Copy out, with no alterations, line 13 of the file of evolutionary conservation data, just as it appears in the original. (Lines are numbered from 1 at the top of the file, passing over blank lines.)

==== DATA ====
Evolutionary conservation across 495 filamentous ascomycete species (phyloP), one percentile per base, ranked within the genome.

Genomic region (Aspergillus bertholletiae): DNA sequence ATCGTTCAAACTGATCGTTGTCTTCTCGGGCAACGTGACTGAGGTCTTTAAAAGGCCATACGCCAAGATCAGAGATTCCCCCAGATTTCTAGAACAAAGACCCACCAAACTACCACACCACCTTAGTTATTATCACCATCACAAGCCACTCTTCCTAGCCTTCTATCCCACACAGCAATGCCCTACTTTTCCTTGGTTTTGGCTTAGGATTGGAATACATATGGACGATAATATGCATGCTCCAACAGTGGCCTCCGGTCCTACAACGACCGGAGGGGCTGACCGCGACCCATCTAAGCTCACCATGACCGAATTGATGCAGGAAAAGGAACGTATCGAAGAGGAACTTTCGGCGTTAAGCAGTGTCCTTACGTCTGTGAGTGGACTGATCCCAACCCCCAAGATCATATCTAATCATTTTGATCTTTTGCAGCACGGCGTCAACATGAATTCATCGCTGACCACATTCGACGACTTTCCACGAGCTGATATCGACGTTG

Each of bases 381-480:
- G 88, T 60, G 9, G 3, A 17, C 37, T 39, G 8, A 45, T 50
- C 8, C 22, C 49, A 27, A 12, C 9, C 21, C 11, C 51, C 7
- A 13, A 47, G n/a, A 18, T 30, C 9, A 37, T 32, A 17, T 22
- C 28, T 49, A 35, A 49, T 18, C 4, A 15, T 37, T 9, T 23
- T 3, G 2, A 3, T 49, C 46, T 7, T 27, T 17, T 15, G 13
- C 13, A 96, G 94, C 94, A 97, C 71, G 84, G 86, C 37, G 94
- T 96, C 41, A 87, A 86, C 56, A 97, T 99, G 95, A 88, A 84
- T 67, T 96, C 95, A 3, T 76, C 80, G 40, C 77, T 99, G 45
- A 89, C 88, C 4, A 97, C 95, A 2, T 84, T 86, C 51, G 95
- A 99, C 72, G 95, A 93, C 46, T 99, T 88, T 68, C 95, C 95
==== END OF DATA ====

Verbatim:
- A 99, C 72, G 95, A 93, C 46, T 99, T 88, T 68, C 95, C 95